FIGS. 2a-2c, 3a-3d and 4 illustrate the steps of the present invention. FIG. 2 is a flow chart of steps for deriving the sensitivity functions themselves. Block 2a indicates the building of a 3-D mathematical model containing all characteristics of the logging tool. These characteristics include the materials used in the logging tool, collimator designs, spacings, and type of source, for example. The 3-D mathematical model, shown in FIG. 3a, is built using a Monte Carlo code such as MCNP.

Block 2b indicates that a description of the borehole environment (formation properties, borehole characteristics) in which the tool makes the measurements, is added to the tool model described in block 2a. FIG. 3b is a schematic diagram of the complete tool/borehole and formation environment. The formation used in the model is referred to as the reference formation. The description includes all relevant formation properties. The reference formation is divided into radial and vertical spatial zones for which the sensitivity function will be calculated. The logging tool is shown positioned against the side of the borehole wall and formation. Each zone of the grid of FIG. 3b comprises a three dimensional annular segment or sector within the formation. A set of such annular segments extend along and around one side of the borehole and logging tool. Each zone of the grid of FIG. 3b is designated by a radial and vertical component. The radial component is represented by the radial distance from the logging tool into the formation. The vertical component is represented by the vertical distance along the tool axis. An azimuthal component exists, but is not designated because the angle is the same for each sector.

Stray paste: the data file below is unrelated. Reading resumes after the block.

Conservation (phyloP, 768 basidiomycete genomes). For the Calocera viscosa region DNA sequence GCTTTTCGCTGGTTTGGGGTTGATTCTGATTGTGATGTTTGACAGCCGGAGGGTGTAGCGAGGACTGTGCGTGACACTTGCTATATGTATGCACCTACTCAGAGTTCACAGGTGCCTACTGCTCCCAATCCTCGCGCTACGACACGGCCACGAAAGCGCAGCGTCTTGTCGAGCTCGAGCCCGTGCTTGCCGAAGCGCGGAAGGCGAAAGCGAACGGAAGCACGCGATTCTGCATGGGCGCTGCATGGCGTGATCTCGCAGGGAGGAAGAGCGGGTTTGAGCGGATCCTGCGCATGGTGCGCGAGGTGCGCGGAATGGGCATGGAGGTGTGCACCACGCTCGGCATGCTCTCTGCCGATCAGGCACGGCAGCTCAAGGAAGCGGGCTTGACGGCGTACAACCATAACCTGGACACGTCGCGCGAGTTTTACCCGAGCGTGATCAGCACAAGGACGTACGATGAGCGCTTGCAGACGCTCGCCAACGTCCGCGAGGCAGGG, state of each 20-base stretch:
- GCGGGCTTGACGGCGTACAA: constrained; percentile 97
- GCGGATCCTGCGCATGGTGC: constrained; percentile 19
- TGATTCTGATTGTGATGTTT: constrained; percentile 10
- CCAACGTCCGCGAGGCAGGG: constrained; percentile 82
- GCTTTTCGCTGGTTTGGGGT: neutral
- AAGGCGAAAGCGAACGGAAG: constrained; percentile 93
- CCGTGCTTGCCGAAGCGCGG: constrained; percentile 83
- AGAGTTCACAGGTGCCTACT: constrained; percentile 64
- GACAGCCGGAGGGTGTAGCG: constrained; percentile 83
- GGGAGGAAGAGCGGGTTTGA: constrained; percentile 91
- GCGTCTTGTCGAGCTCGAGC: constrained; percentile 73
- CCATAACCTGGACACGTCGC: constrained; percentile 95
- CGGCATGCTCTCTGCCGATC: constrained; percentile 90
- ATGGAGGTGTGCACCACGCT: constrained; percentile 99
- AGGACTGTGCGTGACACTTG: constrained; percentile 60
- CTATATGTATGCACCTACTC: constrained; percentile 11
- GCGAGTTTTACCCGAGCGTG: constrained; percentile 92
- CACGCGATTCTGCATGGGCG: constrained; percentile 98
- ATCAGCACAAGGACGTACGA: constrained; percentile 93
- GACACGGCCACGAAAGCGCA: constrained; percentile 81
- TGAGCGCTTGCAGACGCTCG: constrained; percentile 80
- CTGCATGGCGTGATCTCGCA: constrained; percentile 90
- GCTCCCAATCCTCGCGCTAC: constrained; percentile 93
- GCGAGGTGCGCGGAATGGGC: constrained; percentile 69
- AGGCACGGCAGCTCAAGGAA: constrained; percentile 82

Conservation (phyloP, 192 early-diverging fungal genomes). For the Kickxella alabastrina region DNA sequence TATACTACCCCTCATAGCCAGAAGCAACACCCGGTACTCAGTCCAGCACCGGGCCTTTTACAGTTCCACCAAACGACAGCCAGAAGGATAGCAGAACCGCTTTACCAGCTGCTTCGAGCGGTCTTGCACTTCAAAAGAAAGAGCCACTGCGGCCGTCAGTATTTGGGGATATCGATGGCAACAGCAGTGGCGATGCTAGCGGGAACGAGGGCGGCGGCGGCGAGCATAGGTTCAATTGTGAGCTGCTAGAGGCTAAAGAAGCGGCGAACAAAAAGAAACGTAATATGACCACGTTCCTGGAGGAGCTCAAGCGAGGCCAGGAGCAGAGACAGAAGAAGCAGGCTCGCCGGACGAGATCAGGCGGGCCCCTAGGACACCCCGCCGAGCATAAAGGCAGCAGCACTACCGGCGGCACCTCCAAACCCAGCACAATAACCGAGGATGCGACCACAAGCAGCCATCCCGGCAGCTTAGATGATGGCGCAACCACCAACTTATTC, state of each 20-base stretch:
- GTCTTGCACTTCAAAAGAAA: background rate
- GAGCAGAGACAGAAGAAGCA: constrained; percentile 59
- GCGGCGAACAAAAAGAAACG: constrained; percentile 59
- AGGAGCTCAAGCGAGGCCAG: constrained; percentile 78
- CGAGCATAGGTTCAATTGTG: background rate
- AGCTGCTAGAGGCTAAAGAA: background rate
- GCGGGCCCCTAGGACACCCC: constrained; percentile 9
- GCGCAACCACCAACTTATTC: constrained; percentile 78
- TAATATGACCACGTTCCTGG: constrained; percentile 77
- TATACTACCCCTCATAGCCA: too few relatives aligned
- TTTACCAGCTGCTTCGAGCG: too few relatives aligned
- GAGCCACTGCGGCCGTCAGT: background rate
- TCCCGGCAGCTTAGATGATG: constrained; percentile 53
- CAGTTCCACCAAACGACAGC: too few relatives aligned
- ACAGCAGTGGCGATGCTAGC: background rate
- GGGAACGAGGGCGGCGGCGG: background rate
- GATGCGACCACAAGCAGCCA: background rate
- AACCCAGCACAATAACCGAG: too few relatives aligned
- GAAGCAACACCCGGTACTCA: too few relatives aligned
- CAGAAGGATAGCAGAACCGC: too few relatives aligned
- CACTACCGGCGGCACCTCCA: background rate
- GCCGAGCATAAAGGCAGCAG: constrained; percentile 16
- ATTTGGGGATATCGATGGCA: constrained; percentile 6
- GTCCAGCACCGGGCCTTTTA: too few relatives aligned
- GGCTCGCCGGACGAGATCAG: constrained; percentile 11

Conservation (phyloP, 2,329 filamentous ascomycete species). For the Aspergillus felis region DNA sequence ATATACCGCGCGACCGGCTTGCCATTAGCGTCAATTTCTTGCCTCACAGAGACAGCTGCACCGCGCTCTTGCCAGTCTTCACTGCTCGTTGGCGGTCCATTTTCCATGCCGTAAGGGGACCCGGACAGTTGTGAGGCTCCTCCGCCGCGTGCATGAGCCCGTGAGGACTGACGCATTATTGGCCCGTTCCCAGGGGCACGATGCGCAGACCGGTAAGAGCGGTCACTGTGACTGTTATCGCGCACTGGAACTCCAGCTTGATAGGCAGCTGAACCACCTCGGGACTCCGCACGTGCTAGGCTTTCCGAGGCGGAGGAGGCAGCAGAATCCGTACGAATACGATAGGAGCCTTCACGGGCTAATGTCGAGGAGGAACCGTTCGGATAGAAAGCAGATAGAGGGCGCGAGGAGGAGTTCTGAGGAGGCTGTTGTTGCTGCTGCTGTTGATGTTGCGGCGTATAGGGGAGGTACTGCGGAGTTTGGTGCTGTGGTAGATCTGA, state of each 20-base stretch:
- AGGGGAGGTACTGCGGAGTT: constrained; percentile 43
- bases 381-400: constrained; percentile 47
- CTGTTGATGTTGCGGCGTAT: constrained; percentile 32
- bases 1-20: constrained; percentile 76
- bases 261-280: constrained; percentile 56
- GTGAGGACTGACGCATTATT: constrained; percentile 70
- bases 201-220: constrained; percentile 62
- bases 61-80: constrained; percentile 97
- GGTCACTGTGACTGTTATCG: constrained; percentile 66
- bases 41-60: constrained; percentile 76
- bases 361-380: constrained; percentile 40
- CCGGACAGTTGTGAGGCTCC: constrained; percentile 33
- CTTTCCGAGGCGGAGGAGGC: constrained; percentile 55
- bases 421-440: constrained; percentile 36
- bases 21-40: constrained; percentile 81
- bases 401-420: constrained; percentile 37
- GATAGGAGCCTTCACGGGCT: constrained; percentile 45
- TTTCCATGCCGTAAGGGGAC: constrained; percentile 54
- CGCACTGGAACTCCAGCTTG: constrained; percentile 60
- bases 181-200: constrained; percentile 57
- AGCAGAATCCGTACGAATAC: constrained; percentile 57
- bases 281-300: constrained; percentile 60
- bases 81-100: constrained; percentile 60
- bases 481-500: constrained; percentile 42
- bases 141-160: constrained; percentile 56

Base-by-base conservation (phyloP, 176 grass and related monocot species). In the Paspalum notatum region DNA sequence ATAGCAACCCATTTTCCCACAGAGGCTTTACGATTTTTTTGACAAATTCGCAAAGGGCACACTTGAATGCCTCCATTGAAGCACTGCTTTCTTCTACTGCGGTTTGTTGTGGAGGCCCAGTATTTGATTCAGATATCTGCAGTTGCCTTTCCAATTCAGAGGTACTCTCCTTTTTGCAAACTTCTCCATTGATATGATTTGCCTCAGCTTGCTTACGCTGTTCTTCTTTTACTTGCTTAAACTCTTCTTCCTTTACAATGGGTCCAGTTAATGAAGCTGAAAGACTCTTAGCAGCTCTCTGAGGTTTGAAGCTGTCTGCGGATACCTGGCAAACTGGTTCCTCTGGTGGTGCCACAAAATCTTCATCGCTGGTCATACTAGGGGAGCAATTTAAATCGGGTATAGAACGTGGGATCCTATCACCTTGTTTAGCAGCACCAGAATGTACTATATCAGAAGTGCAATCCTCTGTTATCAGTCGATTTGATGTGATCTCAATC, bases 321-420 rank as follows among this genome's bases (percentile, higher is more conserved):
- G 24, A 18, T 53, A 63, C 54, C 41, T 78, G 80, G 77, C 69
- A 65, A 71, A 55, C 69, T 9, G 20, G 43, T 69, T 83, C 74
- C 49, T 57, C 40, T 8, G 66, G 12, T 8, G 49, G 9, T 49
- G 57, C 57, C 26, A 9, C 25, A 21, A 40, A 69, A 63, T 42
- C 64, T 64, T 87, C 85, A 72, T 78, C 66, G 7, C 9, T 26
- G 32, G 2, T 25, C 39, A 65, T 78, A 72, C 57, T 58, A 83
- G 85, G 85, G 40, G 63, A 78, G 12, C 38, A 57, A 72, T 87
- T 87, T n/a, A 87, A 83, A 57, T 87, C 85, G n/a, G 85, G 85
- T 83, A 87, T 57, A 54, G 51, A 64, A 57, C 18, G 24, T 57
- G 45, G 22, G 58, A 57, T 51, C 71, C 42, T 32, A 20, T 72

Block 2c indicates two sets of sensitivities (one for Compton scattering and the other for photoelectric absorption--the dominant physical processes in a density tool) are calculated for each detector in the tool.